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CarMax Q2 FY2024 results reveal a decline in total sales and retail unit sales By Investing.com

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© Reuters.

CarMax (NYSE:), Inc. reported a decline in total sales and retail unit sales in its second-quarter earnings report for fiscal year 2024. The company revealed a 13% decrease in total sales, amounting to $7.1 billion, compared to the same period last year. Retail unit sales fell by 7.4%, while used unit comps decreased by 9%. The average selling price per unit also declined by approximately $1200, or 4% year-over-year.

Key takeaways from the call include:

  • Wholesale unit sales were down 11.2%, with an average selling price decline of approximately $1,300 per unit, or 12% year-over-year.
  • CarMax Auto Finance (CAF) income was $135 million, down from $183 million in the same period last year.
  • The company plans to restart its share repurchase program and has $2.45 billion of repurchase authorization remaining.
  • CAF originated $2.2 billion in the second quarter, resulting in a penetration rate of 42.8%.
  • The company continues to focus on enhancing its digital shopping experience and operational efficiencies.

During the earnings call, CarMax executives discussed the impact of strikes on vehicle supply and pricing. They stated that they are closely monitoring the situation and expect to navigate through the challenges, drawing on their past experience. They also mentioned that they will continue to provide vehicles that match their quality standards and affordability, with over a quarter of their inventory priced below $20,000.

The executives also discussed the behavior of consumers who cannot afford a vehicle, noting that some delay their purchase, while others opt for a lower-priced car for reliable transportation. They highlighted the value of their finance product and the availability of credit for customers. Additionally, they mentioned that they plan to open five new stores this year and have not yet announced the number of stores to be built next year.

CarMax reported a reduction in sales penetration due to lender tightening and consumer hesitation, particularly in lower credit tiers. Tier 3 sales accounted for 6.4% of total sales, up from 6% the previous year, while CAF income for the quarter was $135 million, down from $183 million. Total interest margin decreased to $265 million, and the loan loss provision for Q2 was $90 million, resulting in an ending reserve balance of $538 million.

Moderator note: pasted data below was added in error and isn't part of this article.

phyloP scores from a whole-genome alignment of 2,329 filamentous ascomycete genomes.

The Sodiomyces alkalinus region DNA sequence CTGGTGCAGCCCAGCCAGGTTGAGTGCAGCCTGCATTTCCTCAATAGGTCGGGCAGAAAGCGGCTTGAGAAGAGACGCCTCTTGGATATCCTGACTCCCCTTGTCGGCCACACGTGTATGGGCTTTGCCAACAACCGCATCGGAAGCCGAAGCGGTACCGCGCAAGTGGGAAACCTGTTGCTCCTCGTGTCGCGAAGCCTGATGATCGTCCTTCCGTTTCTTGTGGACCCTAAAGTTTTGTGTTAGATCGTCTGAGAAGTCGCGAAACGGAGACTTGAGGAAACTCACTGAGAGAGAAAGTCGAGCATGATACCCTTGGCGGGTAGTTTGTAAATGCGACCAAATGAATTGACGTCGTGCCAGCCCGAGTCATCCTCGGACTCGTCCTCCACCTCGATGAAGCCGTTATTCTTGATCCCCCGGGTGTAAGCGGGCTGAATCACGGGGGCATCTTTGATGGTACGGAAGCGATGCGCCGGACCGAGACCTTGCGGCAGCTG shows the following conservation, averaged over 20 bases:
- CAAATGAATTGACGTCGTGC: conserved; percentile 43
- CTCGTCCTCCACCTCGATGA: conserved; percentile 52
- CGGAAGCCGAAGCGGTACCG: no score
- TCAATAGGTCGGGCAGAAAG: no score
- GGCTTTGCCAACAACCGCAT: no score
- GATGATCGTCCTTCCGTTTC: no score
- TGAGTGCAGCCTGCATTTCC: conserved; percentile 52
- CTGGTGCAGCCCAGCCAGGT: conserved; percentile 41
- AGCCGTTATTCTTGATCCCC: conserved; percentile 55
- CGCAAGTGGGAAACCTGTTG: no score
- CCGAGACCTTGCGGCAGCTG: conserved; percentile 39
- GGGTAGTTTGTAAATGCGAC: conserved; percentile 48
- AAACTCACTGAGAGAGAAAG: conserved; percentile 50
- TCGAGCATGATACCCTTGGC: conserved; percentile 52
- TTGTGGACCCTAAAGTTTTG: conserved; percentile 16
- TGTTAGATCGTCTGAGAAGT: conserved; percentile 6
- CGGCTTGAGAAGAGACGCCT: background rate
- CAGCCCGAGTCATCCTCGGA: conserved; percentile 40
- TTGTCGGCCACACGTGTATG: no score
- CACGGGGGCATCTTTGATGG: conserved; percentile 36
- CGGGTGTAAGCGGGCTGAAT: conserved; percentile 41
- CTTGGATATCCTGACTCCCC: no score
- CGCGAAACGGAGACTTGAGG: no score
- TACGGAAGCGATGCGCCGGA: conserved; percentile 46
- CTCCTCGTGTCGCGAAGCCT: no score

The company also addressed compensation expenses, stating that it has largely anniversaried over previous cost cuts and will be more pressured in the future. It mentioned the possibility of increasing headcount for the next tax season. Additionally, the company discussed its retail gross profit per unit (GPU), noting that the first quarter was an anomaly and the second quarter was more in line with the previous year. It expects to be more in line with the full year of the previous year, which was a step up from historical levels.

CarMax expects to see continued benefits in the second half of the year, although not as strong as the first half due to comparisons with last year’s focus on managing collections. They do not provide 100% servicing for third-party lenders. Sales trends indicate a significant decline in the lower income consumer segment, with sales for households earning $3,000 or less decreasing by 50%. CarMax’s advertising strategy is focused on both sales and purchases, with the team constantly monitoring ROI and adjusting spending accordingly. The company thanked its team for their efforts and support during their 30th anniversary year.

This article was generated with the support of AI and reviewed by an editor. For more information see our T&C.

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